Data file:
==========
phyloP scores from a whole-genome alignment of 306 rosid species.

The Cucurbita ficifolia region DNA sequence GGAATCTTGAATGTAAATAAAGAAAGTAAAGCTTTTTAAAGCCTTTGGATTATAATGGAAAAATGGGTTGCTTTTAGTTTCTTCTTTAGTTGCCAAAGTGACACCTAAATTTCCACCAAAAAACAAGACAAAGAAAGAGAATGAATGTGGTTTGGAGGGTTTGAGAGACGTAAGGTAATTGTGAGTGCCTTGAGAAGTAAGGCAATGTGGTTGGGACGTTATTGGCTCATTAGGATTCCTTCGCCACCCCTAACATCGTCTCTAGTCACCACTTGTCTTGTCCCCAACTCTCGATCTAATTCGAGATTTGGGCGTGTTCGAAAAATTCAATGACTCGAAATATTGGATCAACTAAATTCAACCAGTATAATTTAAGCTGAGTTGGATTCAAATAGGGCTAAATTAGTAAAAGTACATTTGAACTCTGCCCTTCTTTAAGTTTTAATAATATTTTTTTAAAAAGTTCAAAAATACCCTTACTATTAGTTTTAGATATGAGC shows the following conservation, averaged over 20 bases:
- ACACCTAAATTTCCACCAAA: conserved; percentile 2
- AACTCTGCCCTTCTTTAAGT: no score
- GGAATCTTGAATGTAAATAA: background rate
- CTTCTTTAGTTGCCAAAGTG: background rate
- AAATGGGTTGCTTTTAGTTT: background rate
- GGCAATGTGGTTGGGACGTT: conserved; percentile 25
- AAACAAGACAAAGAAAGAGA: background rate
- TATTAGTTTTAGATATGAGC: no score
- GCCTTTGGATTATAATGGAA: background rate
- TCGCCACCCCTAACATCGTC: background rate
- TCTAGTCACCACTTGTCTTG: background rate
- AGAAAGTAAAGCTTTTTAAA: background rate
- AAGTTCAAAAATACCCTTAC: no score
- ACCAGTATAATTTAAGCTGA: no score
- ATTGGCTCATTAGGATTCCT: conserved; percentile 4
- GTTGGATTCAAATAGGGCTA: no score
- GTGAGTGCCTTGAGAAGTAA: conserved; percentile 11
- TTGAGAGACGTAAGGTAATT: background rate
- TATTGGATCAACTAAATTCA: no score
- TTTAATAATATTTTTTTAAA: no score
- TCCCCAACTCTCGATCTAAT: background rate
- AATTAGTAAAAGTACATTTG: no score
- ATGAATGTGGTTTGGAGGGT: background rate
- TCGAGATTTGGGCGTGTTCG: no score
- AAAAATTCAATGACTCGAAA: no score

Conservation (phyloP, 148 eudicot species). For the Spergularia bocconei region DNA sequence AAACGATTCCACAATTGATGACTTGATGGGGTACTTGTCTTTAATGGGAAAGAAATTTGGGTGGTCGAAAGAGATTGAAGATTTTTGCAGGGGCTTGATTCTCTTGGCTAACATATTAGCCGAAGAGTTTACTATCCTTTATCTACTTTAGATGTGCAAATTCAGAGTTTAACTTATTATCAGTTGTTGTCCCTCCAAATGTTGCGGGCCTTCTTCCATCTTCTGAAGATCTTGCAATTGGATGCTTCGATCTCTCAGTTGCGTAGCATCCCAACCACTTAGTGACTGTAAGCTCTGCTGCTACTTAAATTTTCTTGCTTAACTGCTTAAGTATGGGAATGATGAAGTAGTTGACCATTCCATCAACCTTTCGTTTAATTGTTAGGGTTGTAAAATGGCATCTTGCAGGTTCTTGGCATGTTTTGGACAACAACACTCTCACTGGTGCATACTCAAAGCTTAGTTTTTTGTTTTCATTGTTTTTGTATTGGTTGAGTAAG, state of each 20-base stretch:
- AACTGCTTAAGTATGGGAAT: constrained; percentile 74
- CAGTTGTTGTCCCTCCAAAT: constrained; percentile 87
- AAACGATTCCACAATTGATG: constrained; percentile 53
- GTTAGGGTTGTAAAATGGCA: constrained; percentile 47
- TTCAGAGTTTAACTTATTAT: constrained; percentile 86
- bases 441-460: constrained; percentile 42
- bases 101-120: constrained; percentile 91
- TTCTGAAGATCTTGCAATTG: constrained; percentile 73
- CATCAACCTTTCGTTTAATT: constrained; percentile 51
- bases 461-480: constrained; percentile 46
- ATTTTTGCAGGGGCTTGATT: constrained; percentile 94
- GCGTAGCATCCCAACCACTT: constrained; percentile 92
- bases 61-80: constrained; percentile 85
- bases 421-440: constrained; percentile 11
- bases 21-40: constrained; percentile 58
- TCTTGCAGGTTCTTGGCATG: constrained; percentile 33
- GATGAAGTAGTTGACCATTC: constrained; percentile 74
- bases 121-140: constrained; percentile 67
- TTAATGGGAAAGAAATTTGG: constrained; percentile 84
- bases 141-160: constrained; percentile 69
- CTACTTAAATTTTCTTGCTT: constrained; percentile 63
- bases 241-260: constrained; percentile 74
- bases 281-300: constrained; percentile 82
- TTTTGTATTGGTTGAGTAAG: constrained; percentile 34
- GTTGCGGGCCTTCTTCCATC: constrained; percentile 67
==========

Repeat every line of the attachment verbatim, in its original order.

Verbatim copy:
phyloP scores from a whole-genome alignment of 306 rosid species.

The Cucurbita ficifolia region DNA sequence GGAATCTTGAATGTAAATAAAGAAAGTAAAGCTTTTTAAAGCCTTTGGATTATAATGGAAAAATGGGTTGCTTTTAGTTTCTTCTTTAGTTGCCAAAGTGACACCTAAATTTCCACCAAAAAACAAGACAAAGAAAGAGAATGAATGTGGTTTGGAGGGTTTGAGAGACGTAAGGTAATTGTGAGTGCCTTGAGAAGTAAGGCAATGTGGTTGGGACGTTATTGGCTCATTAGGATTCCTTCGCCACCCCTAACATCGTCTCTAGTCACCACTTGTCTTGTCCCCAACTCTCGATCTAATTCGAGATTTGGGCGTGTTCGAAAAATTCAATGACTCGAAATATTGGATCAACTAAATTCAACCAGTATAATTTAAGCTGAGTTGGATTCAAATAGGGCTAAATTAGTAAAAGTACATTTGAACTCTGCCCTTCTTTAAGTTTTAATAATATTTTTTTAAAAAGTTCAAAAATACCCTTACTATTAGTTTTAGATATGAGC shows the following conservation, averaged over 20 bases:
- ACACCTAAATTTCCACCAAA: conserved; percentile 2
- AACTCTGCCCTTCTTTAAGT: no score
- GGAATCTTGAATGTAAATAA: background rate
- CTTCTTTAGTTGCCAAAGTG: background rate
- AAATGGGTTGCTTTTAGTTT: background rate
- GGCAATGTGGTTGGGACGTT: conserved; percentile 25
- AAACAAGACAAAGAAAGAGA: background rate
- TATTAGTTTTAGATATGAGC: no score
- GCCTTTGGATTATAATGGAA: background rate
- TCGCCACCCCTAACATCGTC: background rate
- TCTAGTCACCACTTGTCTTG: background rate
- AGAAAGTAAAGCTTTTTAAA: background rate
- AAGTTCAAAAATACCCTTAC: no score
- ACCAGTATAATTTAAGCTGA: no score
- ATTGGCTCATTAGGATTCCT: conserved; percentile 4
- GTTGGATTCAAATAGGGCTA: no score
- GTGAGTGCCTTGAGAAGTAA: conserved; percentile 11
- TTGAGAGACGTAAGGTAATT: background rate
- TATTGGATCAACTAAATTCA: no score
- TTTAATAATATTTTTTTAAA: no score
- TCCCCAACTCTCGATCTAAT: background rate
- AATTAGTAAAAGTACATTTG: no score
- ATGAATGTGGTTTGGAGGGT: background rate
- TCGAGATTTGGGCGTGTTCG: no score
- AAAAATTCAATGACTCGAAA: no score

Conservation (phyloP, 148 eudicot species). For the Spergularia bocconei region DNA sequence AAACGATTCCACAATTGATGACTTGATGGGGTACTTGTCTTTAATGGGAAAGAAATTTGGGTGGTCGAAAGAGATTGAAGATTTTTGCAGGGGCTTGATTCTCTTGGCTAACATATTAGCCGAAGAGTTTACTATCCTTTATCTACTTTAGATGTGCAAATTCAGAGTTTAACTTATTATCAGTTGTTGTCCCTCCAAATGTTGCGGGCCTTCTTCCATCTTCTGAAGATCTTGCAATTGGATGCTTCGATCTCTCAGTTGCGTAGCATCCCAACCACTTAGTGACTGTAAGCTCTGCTGCTACTTAAATTTTCTTGCTTAACTGCTTAAGTATGGGAATGATGAAGTAGTTGACCATTCCATCAACCTTTCGTTTAATTGTTAGGGTTGTAAAATGGCATCTTGCAGGTTCTTGGCATGTTTTGGACAACAACACTCTCACTGGTGCATACTCAAAGCTTAGTTTTTTGTTTTCATTGTTTTTGTATTGGTTGAGTAAG, state of each 20-base stretch:
- AACTGCTTAAGTATGGGAAT: constrained; percentile 74
- CAGTTGTTGTCCCTCCAAAT: constrained; percentile 87
- AAACGATTCCACAATTGATG: constrained; percentile 53
- GTTAGGGTTGTAAAATGGCA: constrained; percentile 47
- TTCAGAGTTTAACTTATTAT: constrained; percentile 86
- bases 441-460: constrained; percentile 42
- bases 101-120: constrained; percentile 91
- TTCTGAAGATCTTGCAATTG: constrained; percentile 73
- CATCAACCTTTCGTTTAATT: constrained; percentile 51
- bases 461-480: constrained; percentile 46
- ATTTTTGCAGGGGCTTGATT: constrained; percentile 94
- GCGTAGCATCCCAACCACTT: constrained; percentile 92
- bases 61-80: constrained; percentile 85
- bases 421-440: constrained; percentile 11
- bases 21-40: constrained; percentile 58
- TCTTGCAGGTTCTTGGCATG: constrained; percentile 33
- GATGAAGTAGTTGACCATTC: constrained; percentile 74
- bases 121-140: constrained; percentile 67
- TTAATGGGAAAGAAATTTGG: constrained; percentile 84
- bases 141-160: constrained; percentile 69
- CTACTTAAATTTTCTTGCTT: constrained; percentile 63
- bases 241-260: constrained; percentile 74
- bases 281-300: constrained; percentile 82
- TTTTGTATTGGTTGAGTAAG: constrained; percentile 34
- GTTGCGGGCCTTCTTCCATC: constrained; percentile 67